Yesterday I saw this 2016 video where two sound designers react and explain some of the world’s most recognizable sounds. Exactly a day before I had shown some of these sounds to some product design students and it is quite amazing how we are all so tuned into these auditory interfaces.
At some point on the vídeo, about the Marimba iPhone ring, they mention some research made in Bell Labs about the best parameters for a ring tone.
Looking for a bit more info, I found this article about this ringtone, and it says:
“Scientists at Bell Laboratories, Human Factors Research Lab performed numerous studies on ringers, from buzzers to thumpers. They studied tonal quality and duration along with the decibel levels needed for the brain to recognized the call alert. They even tested the Grandpa to the iPhone “old phone” ringtone. In 1956, 300 research subjects in Crystal Lake, Illinois found the “musical tone ringer” to be “pleasant,” but took most test subjects over a week or so to get accustomed to it. However, when pressed, a majority of test subjects wanted the old bell ringer back. Not much has changed since from the days of the early Human Factors research, the brain still works the same, but the technology obviously allows for more finite control of the sounds a ringtone creates.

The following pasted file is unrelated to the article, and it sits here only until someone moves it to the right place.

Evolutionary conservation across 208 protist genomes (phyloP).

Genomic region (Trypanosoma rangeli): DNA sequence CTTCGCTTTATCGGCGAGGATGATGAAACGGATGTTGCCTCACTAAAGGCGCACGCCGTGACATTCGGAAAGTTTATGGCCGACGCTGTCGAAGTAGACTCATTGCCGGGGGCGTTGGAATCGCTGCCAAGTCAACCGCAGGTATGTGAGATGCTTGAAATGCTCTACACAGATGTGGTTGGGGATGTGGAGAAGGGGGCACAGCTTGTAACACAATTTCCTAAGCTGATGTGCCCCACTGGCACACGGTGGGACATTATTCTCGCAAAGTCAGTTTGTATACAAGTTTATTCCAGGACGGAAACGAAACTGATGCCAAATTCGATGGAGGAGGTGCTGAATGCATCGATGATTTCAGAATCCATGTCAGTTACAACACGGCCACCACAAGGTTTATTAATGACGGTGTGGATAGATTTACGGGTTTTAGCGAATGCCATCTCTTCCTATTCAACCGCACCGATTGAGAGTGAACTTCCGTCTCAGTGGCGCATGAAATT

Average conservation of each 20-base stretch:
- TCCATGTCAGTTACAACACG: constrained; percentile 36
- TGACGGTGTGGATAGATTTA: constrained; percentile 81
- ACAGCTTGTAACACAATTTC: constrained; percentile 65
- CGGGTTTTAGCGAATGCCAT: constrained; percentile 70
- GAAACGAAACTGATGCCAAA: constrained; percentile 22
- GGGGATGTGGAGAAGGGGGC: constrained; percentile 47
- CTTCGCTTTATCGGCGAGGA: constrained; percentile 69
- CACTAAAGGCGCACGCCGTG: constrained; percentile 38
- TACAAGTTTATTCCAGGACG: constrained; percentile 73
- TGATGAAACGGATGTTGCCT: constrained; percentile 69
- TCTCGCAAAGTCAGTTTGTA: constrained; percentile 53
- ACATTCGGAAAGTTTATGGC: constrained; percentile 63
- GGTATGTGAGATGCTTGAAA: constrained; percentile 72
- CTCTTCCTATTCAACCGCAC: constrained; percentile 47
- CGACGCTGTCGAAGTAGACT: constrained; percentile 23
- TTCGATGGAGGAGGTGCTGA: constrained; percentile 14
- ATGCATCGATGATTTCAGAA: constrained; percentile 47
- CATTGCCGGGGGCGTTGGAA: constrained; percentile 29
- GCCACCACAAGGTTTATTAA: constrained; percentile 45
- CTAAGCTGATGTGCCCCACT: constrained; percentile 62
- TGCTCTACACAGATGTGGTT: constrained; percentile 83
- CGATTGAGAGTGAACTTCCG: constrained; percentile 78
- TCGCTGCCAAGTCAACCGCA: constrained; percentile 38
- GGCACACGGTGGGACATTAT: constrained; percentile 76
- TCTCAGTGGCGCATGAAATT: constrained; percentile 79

Ideally, a ring tone should register very clearly and distinctively in the audio range that is central to human hearing, from about 2 to 4 KHz, with a Dynamic range (quietest to loudest) of about 96 dB. Even though this audio range is quite crowded with a lot of sound, it is also precisely where most spoken languages carry a majority of phoneme distinction, and thus, we have evolved a relatively high level of sound discrimination central to this audio range.
For a ringtone to be decoded ideally by the brain, the timbre of the audio envelope ideally should pulse to a full dynamic range to nearly no sound with-in a 3 – 5 second cycle (Bell Labs Research). The relative amplitudes of the various harmonics primarily determine the timbre of instruments and sounds, though onset transients, formants, noises, and inharmonicities also play a role.“